dreams are made of......
"Embracing the World Through Music"
BY YOGI McCAW
Abrace, L to R: Derek Learned, Mikaela Romero, Angie Bolton, Samia Panni, Joyce Yarrow, Rebeqa Rivers
Abrace is an acapella-plus-percussion singing group which has made it their mission to find, harmonize and perform folk songs from around the world in a context of peace, love, acceptance, and celebration of all the world's peoples and cultures. Committed to performing the songs in their original languages, they currently sing in 20 different languages and dialects.
Abrace is comprised of five excellent women vocalists and a top percussionist from the Seattle area. They have performed in Seattle' St Mark's Cathedral, The San Juan De Fuca Arts Festival, the Bellevue Arts Fair, the Seattle Art Museum, The Northwest Folklife Festival, Seattle's Benaroya Hall, and many other venues.
Co-lead by Samia Panni and Joyce Yarrow, the group includes singers Rebeqa Rivers, Angie Bolton, and Mikaela Romero, and the percussion duties are anchored by Derek Learned.
The treatment of the songs is done with great precision and care, as five-part harmonies are carefully worked out and Samia and Derek work together to creat a unique percussion groove for each song. As mentioned, they also have to learn to enunciate each song properly in it's original language, and there is a history that goes with each song, so it means doing research on the story/history of the song and the culture each song arises from.
I caught them at the Bellevue Arts Fair on July 26th. Samia and Joyce were gracious to grant me an interview, so I will let them speak about the band in their own words. For myself, I have seen them perform three times, and I am always impressed not only by the musicianship, but the spirit with which they recreate these songs.
So, without further adieu, the interview:
What is the inspiration for Abrace? How did you go about translating that inspiration into the actual group that I saw at the BAM Arts Fair?
Joyce: We started out as a study group – 4 professional singers who wanted to expand their repertoires to include songs in many languages and challenge themselves to grow musically.
After 9/11, when the world tilted radically toward intolerance, we felt that a group performing world music could help build bridges to inter-cultural understanding. At that point we became more serious about performing in public, especially at inter-faith events. Since then, we have appeared at music festivals throughout the Northwest, as well as Benaroya Hall, and the Rainier Valley Cultural Center. One highpoint was sharing the stage with a Rabbi, Bishop and an Imam who participated in an ‘Islamophobia’ conference at St. Mark’s Cathedral in Seattle. It was so inspiring to see people of different faiths come together to erase misunderstandings and grow friendships.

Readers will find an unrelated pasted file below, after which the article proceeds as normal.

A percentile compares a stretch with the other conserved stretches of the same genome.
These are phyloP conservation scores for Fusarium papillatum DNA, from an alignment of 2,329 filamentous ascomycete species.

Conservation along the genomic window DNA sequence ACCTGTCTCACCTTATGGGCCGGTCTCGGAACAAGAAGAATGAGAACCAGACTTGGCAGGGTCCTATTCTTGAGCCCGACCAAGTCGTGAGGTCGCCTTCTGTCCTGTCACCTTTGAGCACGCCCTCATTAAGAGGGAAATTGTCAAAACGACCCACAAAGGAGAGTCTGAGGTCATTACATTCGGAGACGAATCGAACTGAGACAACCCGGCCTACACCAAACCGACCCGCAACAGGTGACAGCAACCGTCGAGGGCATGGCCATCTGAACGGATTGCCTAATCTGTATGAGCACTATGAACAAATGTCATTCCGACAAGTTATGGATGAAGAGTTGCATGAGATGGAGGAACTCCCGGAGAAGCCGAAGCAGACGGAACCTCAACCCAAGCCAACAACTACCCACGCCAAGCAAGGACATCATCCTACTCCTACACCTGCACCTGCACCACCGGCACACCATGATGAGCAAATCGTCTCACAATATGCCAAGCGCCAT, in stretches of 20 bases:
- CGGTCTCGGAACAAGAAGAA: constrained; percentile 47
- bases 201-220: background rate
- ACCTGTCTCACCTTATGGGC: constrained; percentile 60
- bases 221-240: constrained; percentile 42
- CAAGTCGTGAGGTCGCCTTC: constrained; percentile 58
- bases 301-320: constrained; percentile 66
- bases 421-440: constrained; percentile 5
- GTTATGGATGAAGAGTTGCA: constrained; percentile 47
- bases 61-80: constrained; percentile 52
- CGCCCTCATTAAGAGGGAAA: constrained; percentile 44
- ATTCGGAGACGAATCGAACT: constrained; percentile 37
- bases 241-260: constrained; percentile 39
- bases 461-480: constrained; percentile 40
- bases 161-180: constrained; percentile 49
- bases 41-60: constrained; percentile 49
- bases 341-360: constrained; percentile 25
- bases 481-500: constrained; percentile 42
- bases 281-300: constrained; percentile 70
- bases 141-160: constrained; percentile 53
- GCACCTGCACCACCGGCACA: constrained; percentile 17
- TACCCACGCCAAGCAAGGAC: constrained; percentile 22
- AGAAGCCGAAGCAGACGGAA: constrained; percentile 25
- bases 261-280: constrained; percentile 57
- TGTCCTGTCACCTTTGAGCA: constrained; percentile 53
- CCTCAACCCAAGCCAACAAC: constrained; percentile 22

Samia - Another highpoint I would like to add is our World Music & Dance of Peace concerts that we performed at three events, one being Arts Gumbo,at the Rainier Valley Cultural Center, in collaboration with members of MB Orchestra, George Sadak and Maurice Sadak Rouman, Brazilian dancer, Dora Oliveira, and Middle Eastern dance ethnologist, Helene Ericksen. I truly enjoyed rearranging a song in our repertoire in order of blend music of different cultures for these performances. For example: we took a Brazilian song, Zanzibar, in the baião rhythm and George suggested incorporating a Saudi Arabian rhythm, called khaleeji, which fit perfectly. Maurice played the introduction to Zanzibar on oud. The blend was seamless.
What do you see Abrace's role being in the universe of world music i.e - what would Abrace's "mission statement" be like? How would you like the audience to be affected by your music? Is Abrace just about the music only, or is there a connection to, or a message about, the world we live in?
Joyce - Abráce means ‘embrace’ in Portuguese, and our motto is simple: ‘Embracing the World Through Music.” Some of our songs convey a message – such as “Bring Peace Upon Us,” written and performed by a group of courageous Palestinian and Israeli musicians. We also sing in Ladino, a language mixing Hebrew and Spanish that was developed during La Convivencia – an era when Muslims, Jews and Christians lived in relative peace. We look for positive, international connections wherever we can find them and often create medleys – for example, by combining the South African freedom song “Siph’ Amandla” with the American classic “The Storm is Passing Over,” written by the composer of We Shall Overcome.
Our production of World Music and Dance of Peace concert brought together musicians and dancers from many different backgrounds to create a border-bending mix of music and dance from Middle Eastern, Balkan, African and South American roots. This is the type of collaborative energy that we believe peace is built upon.
Abrace sings in 20 languages, many of them tribal or clan dialects. How do you find the songs? How do you go about translating the lyrics so you understand the meaning of each song? How do you make sure your pronunciation is accurate in so many different languages? Given that song lyrics often incorporate metaphors and idioms unique to the composer's culture, do you have to study a bit about each ethnic group to understand the cultural context and deeper meanings of a particular song's lyrics?